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Speleology in Kazakhstan

Shakalov on 04 Jul, 2018
Hello everyone!   I pleased to invite you to the official site of Central Asian Karstic-Speleological commission ("Kaspeko")   There, we regularly publish reports about our expeditions, articles and reports on speleotopics, lecture course for instructors, photos etc. ...

New publications on hypogene speleogenesis

Klimchouk on 26 Mar, 2012
Dear Colleagues, This is to draw your attention to several recent publications added to KarstBase, relevant to hypogenic karst/speleogenesis: Corrosion of limestone tablets in sulfidic ground-water: measurements and speleogenetic implications Galdenzi,

The deepest terrestrial animal

Klimchouk on 23 Feb, 2012
A recent publication of Spanish researchers describes the biology of Krubera Cave, including the deepest terrestrial animal ever found: Jordana, Rafael; Baquero, Enrique; Reboleira, Sofía and Sendra, Alberto. ...

Caves - landscapes without light

akop on 05 Feb, 2012
Exhibition dedicated to caves is taking place in the Vienna Natural History Museum   The exhibition at the Natural History Museum presents the surprising variety of caves and cave formations such as stalactites and various crystals. ...

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That artesian is synonymous with confined.?

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Featured articles from Cave & Karst Science Journals
Chemistry and Karst, White, William B.
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Mushroom Speleothems: Stromatolites That Formed in the Absence of Phototrophs, Bontognali, Tomaso R.R.; D’Angeli Ilenia M.; Tisato, Nicola; Vasconcelos, Crisogono; Bernasconi, Stefano M.; Gonzales, Esteban R. G.; De Waele, Jo
Calculating flux to predict future cave radon concentrations, Rowberry, Matt; Marti, Xavi; Frontera, Carlos; Van De Wiel, Marco; Briestensky, Milos
Microbial mediation of complex subterranean mineral structures, Tirato, Nicola; Torriano, Stefano F.F;, Monteux, Sylvain; Sauro, Francesco; De Waele, Jo; Lavagna, Maria Luisa; D’Angeli, Ilenia Maria; Chailloux, Daniel; Renda, Michel; Eglinton, Timothy I.; Bontognali, Tomaso Renzo Rezio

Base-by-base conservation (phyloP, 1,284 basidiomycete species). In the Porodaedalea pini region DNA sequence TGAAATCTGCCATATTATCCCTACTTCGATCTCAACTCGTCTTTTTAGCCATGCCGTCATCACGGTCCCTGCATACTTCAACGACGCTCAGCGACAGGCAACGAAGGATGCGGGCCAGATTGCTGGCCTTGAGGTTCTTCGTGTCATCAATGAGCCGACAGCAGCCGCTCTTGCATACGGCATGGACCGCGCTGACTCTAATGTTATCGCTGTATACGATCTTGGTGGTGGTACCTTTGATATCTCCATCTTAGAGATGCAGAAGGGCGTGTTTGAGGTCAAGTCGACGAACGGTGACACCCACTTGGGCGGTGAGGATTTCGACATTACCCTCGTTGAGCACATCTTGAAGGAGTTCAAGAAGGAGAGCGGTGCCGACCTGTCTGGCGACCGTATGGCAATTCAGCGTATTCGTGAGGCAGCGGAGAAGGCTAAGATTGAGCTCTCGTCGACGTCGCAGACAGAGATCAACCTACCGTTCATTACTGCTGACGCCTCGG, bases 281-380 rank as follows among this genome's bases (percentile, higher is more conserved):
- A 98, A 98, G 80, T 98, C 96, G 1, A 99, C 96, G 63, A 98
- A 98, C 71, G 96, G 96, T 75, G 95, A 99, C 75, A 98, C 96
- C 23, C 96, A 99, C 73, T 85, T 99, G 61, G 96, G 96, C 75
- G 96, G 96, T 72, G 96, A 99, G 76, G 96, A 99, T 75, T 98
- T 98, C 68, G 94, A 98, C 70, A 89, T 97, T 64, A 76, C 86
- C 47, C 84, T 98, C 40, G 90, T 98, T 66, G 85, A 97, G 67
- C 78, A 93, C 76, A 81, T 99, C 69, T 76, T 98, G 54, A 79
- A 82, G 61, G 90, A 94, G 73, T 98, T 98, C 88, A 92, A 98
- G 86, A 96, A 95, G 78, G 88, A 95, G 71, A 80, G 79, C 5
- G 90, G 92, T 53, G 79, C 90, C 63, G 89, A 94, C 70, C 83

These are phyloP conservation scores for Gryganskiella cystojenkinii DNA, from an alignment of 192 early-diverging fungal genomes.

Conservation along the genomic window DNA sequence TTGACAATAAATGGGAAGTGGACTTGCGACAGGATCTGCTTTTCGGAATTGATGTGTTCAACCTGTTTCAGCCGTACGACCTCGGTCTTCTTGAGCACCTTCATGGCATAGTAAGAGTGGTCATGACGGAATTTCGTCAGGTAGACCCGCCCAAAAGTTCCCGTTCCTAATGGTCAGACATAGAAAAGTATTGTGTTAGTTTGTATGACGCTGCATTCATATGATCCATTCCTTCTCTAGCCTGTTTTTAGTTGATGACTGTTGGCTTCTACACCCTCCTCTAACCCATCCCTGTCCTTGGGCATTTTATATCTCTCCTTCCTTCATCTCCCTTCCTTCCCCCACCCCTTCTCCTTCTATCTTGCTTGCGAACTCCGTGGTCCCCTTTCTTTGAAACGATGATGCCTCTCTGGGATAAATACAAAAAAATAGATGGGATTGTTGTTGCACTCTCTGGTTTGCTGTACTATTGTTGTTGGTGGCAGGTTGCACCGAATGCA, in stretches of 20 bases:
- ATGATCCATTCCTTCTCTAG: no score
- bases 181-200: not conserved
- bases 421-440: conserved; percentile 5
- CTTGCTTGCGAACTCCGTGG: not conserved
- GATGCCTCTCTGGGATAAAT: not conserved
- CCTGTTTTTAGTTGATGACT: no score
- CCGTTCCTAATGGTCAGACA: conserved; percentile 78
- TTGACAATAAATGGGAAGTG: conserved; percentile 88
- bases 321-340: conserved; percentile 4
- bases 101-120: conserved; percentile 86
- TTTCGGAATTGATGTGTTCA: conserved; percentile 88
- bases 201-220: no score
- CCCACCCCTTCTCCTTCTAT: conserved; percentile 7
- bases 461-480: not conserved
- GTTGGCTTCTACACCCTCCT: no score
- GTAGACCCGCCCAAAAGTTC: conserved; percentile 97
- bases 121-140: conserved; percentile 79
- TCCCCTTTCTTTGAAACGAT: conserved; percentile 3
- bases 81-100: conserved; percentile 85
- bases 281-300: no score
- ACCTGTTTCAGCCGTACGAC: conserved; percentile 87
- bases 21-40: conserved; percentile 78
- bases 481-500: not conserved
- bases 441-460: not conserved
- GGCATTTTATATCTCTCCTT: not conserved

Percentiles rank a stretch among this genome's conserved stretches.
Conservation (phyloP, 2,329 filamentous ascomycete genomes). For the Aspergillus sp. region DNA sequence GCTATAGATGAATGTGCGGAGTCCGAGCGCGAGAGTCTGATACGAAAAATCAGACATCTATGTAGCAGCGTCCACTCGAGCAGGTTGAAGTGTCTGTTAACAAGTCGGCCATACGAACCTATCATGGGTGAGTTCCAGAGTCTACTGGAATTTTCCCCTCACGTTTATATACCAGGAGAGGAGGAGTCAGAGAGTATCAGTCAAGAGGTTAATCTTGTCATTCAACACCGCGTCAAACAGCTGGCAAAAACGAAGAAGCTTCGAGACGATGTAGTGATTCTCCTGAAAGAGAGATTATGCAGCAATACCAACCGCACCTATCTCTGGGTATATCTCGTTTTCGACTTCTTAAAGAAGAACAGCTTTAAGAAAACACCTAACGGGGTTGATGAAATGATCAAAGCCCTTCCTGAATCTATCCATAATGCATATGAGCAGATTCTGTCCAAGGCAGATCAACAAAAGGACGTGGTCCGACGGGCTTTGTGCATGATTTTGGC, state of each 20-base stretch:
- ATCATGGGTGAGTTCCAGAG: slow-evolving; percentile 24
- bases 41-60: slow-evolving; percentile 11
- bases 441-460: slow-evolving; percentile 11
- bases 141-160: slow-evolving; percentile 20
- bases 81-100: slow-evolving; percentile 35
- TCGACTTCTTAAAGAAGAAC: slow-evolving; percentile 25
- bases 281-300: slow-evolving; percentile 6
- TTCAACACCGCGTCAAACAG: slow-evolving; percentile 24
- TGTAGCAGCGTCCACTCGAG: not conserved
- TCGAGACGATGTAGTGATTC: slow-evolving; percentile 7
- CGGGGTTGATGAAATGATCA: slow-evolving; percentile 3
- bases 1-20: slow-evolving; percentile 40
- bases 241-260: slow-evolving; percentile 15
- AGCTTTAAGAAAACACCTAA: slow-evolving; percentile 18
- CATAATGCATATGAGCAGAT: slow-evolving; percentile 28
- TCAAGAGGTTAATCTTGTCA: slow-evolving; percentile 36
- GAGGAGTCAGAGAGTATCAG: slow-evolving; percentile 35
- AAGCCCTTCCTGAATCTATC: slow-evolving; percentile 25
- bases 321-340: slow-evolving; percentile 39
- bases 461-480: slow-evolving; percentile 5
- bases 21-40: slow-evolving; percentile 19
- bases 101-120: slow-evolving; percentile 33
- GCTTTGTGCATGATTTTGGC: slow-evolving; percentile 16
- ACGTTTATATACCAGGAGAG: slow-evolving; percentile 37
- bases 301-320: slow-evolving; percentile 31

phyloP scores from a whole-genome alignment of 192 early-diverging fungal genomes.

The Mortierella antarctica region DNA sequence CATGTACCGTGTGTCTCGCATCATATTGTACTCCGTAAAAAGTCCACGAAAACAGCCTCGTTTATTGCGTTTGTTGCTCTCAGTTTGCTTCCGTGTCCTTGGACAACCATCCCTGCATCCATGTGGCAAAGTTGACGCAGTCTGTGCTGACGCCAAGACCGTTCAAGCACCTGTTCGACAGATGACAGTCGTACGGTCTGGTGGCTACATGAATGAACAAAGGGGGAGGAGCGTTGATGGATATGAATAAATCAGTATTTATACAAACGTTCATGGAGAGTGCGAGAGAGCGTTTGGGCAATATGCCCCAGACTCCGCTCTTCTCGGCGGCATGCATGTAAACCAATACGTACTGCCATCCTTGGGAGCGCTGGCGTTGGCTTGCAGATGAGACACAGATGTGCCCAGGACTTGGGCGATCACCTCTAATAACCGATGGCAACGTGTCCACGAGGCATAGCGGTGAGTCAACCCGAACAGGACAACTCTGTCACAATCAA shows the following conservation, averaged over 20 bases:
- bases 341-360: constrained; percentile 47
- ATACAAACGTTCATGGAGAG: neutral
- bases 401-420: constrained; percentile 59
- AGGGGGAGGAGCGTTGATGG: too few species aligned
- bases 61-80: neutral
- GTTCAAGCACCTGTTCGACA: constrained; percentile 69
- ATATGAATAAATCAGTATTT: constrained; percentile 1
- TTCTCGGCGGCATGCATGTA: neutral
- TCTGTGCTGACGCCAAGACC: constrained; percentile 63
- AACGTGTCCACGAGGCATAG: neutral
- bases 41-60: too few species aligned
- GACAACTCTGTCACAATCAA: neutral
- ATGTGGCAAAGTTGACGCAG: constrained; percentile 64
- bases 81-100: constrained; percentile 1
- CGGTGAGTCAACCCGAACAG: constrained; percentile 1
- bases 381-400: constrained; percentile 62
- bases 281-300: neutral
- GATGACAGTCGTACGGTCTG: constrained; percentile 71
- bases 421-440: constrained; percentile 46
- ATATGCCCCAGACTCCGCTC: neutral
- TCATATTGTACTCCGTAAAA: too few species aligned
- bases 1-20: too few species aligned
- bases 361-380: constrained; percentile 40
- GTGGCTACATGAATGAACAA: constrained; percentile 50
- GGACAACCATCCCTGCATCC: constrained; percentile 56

Evidence of a plate-wide tectonic pressure pulse provided by extensometric monitoring in the Balkan Mountains (Bulgaria), Briestensky, Milos; Rowberry, Matt; Stemberk, Josef; Stefanov, Petar; Vozar, Jozef; Sebela, Stanka; Petro, Lubomir; Bella, Pavel; Gaal, Ludovit; Ormukov, Cholponbek;
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Huntsville
Speleogenesis: Evolution of Karst Aquifers, 2000, p. 332-337
Speleogenesis of Castleguard Cave, Rocky Mountains, Alberta, Canada
Abstract:
Castleguard Cave is located in the Main Ranges of the Rocky Mountains of Canada. It is a relict upper level cave that is ~20 km in length, formed in massive, regularly bedded platform limestones of Middle Cambrian age. For a distance of eight km it passes beneath Castleguard Mountain, with up to 800 m of Upper Cambrian-Ordovician cover rocks preserved above it today. The cave is a good example of State 2 multi-loop phreatic conduit development, with a vadose canyon entrenched in the upstream (higher) end of each loop. The looping in the headward and central sectors of the cave (7 km) is guided by one master bedding plane and long vertical fractures that intersect it; the master plane was slightly opened by crushing associated with differential slip of a few cm during tectonic uplift. Downstream, a phreatic lift of 24 m conveyed the groundwater into a similar, stratigraphically higher, bedding plane that guides most of the passages there. When initiated, the cave may have been a single deep loop with a vertical amplitude of ~370 m; once enlarged by dissolution and with stabilized springs the greatest amplitude in the multiple loops was the 24 m required to gain the downstream controlling bedding plane. The cave became a hydrologic relict more than 780,000 years ago but has since been invaded and modified by alpine and sub-glacial waters on several ocasions. Modern groundwater (including water sinking beneath the greatest icefield remaining in the Rocky Mountains) passes through one or more lower level cave systems that are inaccessible; the hydrological behavior suggests that the morphology of these caves is similar to that of the known cave. The largest meltwater floods today impose a hydrostatic head >300 m on to the base flow springs, temporarily rejuvenating the downstream end of the relict cave.